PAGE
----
Caregivers of older people with dementia who report positive aspects of caring have been found to have better self-reported health, less depressive symptoms and higher caregiving competence (Basu et al., 2015; Cheng et al., 2013). However, similar studies about carers supporting older people express concerns for carers who are unable to identify any positive aspects of their caring role; one concluding, ‘carers who cannot identify anything positive about caring may be at particular risk for depression and poor health outcomes in addition to institutionalizing the cared for earlier than others’ (Cohen et al., 2002: 188), and Nolan et al. (1996) report that a lack of carer ‘gratification’ could be an indicator of risk of abuse for older people.

Parents of children with intellectual disabilities spend the longest time as carers (it is estimated that 75% of parents have been caring for more than 20 years, compared to an average of 18.1% for all carers in England; Emerson et al., 2012), and this has been shown to impact their well-being. Therefore, it is important to understand what these parents perceive to be positive aspects and in addition whether the positives they describe could be amenable to therapeutic interventions that might increase positivity. This could be an important resource for parents of newly diagnosed children or for parents who are unable to identify any positive aspects.

In an attempt to draw conclusions about the nature of the ‘positive perceptions’, Hastings and Taunt (2002) compared five studies where parents were asked to describe ‘the positive impact that a child with a disability can have on the family’ and identified a framework of 14 key positive themes. Despite differing sample sizes, methodologies and ways of conceptualizing positive perceptions and experiences, they found consistent themes identified across all the studies as shown in Table 1.

Table 1.
Positive perceptions identified by parents: Themes across five studies (Hastings and Taunt 2002: 118).

It has been posited, however, that parents are not actually identifying positive aspects of parenting their child per se, but the positives they describe are adaptive coping mechanisms in which they engage in positive reframing, one of the most common components of meaning-focused coping (Hastings et al., 2002; Park and Folkman, 1997). Some do not support this assumption and argue that these benefits are not artifacts of cognitive coping mechanisms (Greer et al., 2006; Stainton and Besser, 1998; Taylor, 1983) and that if a parent reports benefits, ‘we should take them at their word’ (McConnell et al., 2015: 1).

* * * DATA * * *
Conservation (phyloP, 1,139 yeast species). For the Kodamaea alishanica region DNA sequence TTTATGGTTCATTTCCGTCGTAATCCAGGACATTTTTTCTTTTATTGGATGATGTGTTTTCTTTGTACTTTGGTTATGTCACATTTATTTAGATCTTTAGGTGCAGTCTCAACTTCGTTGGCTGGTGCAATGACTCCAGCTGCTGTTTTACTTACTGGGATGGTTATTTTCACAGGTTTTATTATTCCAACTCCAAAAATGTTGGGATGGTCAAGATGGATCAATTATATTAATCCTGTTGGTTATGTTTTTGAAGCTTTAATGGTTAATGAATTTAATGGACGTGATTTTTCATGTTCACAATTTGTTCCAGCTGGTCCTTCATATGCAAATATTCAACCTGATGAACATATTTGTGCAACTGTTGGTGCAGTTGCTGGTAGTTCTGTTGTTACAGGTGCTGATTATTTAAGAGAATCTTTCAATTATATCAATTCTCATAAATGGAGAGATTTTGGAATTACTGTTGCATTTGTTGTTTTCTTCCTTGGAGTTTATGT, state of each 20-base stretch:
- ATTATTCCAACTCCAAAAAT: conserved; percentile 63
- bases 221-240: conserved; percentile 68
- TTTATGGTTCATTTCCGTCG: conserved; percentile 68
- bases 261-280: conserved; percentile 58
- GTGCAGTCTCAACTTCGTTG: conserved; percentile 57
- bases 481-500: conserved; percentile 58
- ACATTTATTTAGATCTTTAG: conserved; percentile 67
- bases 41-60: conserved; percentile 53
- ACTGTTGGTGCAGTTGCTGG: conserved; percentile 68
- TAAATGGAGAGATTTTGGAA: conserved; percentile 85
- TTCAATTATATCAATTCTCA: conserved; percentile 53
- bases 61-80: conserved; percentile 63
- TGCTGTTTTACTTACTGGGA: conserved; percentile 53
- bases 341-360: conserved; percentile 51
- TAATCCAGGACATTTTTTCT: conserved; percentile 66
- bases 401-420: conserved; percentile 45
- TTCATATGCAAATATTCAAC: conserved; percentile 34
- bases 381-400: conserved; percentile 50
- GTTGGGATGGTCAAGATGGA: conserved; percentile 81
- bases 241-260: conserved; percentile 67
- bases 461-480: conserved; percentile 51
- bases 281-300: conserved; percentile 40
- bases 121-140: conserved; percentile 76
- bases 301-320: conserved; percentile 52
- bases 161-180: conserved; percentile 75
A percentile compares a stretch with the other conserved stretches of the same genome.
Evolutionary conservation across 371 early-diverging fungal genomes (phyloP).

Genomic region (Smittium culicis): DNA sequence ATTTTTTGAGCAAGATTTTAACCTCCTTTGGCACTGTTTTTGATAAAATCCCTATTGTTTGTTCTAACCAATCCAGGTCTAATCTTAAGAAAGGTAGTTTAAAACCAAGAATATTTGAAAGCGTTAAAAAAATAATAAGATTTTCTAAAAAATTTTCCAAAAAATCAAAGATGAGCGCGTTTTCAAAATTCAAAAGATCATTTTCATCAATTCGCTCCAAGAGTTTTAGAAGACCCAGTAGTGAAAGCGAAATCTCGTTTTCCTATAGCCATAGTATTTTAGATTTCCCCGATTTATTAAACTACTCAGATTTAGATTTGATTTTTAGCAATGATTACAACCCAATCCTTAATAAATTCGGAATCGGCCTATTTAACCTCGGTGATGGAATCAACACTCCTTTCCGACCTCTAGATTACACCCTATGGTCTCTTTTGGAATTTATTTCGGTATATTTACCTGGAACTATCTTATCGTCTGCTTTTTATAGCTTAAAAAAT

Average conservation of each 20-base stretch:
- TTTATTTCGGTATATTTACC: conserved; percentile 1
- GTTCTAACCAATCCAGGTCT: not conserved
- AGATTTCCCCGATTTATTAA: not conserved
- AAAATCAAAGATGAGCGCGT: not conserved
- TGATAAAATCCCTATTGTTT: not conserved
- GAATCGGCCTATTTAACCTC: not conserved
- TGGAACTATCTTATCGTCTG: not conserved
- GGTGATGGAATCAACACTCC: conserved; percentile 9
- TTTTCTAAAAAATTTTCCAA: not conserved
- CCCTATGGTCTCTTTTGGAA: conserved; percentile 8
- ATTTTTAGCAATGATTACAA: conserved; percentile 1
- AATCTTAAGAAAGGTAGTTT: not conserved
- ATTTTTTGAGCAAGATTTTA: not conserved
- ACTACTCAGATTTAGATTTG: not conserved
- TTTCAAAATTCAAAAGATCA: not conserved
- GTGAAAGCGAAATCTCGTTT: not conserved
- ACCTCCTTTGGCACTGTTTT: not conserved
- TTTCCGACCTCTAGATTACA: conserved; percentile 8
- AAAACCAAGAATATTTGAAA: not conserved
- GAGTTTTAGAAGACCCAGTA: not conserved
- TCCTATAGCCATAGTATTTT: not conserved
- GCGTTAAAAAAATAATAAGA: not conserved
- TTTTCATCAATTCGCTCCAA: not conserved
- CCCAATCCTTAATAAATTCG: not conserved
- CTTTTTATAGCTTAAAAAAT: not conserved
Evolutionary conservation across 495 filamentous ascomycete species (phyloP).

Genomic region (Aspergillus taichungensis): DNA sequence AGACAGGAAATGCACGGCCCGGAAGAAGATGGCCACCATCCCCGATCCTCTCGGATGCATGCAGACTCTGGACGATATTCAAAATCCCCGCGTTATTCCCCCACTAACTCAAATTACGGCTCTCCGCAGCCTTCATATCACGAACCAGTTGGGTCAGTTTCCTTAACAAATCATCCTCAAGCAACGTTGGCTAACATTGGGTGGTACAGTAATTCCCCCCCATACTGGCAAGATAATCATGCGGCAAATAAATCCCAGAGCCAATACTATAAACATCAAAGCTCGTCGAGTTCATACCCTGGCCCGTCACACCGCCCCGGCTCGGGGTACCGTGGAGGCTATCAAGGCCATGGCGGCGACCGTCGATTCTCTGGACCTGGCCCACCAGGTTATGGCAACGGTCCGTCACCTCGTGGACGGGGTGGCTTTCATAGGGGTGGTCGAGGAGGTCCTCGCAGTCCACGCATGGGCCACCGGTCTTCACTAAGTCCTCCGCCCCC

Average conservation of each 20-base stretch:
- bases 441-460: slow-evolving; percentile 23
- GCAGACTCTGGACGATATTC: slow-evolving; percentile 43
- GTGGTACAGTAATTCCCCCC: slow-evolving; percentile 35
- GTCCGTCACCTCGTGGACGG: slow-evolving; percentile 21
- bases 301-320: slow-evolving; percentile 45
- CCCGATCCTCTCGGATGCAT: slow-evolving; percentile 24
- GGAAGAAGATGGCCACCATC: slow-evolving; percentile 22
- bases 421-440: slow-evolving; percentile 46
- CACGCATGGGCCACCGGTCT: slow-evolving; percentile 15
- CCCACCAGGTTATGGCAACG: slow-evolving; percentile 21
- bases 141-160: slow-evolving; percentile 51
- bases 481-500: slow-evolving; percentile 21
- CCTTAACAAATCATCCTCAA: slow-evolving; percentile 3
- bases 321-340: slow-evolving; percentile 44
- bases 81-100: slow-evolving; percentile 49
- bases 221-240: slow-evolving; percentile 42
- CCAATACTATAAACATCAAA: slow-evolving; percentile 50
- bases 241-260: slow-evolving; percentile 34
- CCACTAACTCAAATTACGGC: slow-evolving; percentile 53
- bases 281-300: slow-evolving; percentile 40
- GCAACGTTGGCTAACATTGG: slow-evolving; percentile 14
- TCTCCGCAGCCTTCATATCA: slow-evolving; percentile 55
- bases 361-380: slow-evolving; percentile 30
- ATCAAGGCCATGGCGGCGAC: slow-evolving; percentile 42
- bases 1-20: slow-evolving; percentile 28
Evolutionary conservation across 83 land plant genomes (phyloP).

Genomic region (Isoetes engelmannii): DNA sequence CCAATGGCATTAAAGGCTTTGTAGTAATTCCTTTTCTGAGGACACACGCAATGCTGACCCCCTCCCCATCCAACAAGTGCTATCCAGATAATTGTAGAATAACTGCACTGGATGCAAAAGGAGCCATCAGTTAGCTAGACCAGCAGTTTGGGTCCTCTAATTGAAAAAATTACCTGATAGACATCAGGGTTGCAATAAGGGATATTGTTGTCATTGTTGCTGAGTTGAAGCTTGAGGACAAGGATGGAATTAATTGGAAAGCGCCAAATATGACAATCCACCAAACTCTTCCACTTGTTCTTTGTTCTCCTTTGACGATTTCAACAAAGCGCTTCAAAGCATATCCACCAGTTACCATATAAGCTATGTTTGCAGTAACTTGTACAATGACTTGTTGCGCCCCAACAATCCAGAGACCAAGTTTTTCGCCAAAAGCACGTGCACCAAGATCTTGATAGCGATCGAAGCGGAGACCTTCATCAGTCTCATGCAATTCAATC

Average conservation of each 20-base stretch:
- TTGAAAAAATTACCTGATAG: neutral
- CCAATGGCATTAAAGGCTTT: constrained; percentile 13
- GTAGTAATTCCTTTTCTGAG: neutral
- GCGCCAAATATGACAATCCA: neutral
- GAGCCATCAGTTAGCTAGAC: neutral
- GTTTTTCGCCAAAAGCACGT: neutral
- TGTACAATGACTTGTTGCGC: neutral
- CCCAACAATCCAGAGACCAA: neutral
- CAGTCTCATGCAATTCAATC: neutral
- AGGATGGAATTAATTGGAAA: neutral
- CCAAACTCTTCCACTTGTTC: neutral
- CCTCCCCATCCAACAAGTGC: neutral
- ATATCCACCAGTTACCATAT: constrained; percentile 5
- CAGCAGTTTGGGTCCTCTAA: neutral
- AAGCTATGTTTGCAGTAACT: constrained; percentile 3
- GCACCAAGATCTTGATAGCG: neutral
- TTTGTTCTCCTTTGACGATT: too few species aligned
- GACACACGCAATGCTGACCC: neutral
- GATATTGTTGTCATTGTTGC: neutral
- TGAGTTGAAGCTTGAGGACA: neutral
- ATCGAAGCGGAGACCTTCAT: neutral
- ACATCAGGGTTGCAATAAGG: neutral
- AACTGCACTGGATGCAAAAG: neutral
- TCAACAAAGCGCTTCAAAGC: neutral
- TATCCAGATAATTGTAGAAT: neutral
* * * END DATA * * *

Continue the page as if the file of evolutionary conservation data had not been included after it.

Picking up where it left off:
Meaning-focused coping

Coping is a response aimed at ‘diminishing the physical, emotional and psychological burden that is linked to stressful life events …’ (Snyder and Dinoff, 1999: 5) and the transactional model of stress and coping (Lazarus and Folkman, 1987) highlights the cognitive and emotional aspects of the person experiencing the stress with the appraisal and coping process central to this perspective. This model includes ‘positive psychological states’ which are the result of meaning-focused coping strategies that involve searching for ‘a more favorable understanding of the situation and its implications’ (Park, 2013: 40) and has been widely adopted for use in studies of families of children with intellectual disabilities (Grant et al., 1998).

Within meaning-focused coping, positive reappraisal (also referred to as positive reframing, positive cognitive restructuring and benefit finding) is the most commonly used strategy. Positive reappraisal is a way of viewing and experiencing the stressful events, ideas, concepts and emotions in order to find more positive alternatives; for example, deciding that there are ‘more important things in life’, ‘something a lot worse could happen’ or ‘finding a silver lining’ (Hill Rice, 2012; Troy et al., 2010). In quantitative studies, positive reappraisal was found to be a significant independent predictor of positive perceptions in mothers of children with an intellectual disability after controlling for other factors such as social support and degree of care required (Hastings et al., 2002).

‘Meaning’ is described as ‘making sense, order or coherence out of one’s existence’ (Reker et al., 1987: 44). Meaning-focused coping is based on the assumption that individuals experience stress when they perceive discrepancies between their appraised meaning of a particular situation (degree of threat, harm, controllability, implications) and their global meaning (fundamental assumptions of life, values, goals, beliefs, desires) (Park and Folkman, 1997). For example, most parents assume that their child will be healthy and follow a normal development pattern and the diagnosis of intellectual disability is likely to violate their beliefs about the fairness of why this has happened to them. Most will be faced with how to resolve the incongruence between their global and appraised meaning. This will require them to reevaluate their hoped-for future life goals, plans and priorities, and this incongruence may be changed by searching for a more favourable understanding of the situation, reducing the mismatch between situational and global meaning (Park, 2013).

Other strategies used in meaning-focused coping includes benefit reminding (making an intentional effort to recall previously found benefits), adaptive goal processes (revising goals and planning goal-directed problem-focused coping that fosters meaning in terms of purpose and control), reordering of priorities (value-based process where aspects of life move up or down the priority ladder) and activating spiritual beliefs and experiences through which individuals find existential meaning (Park, 2011).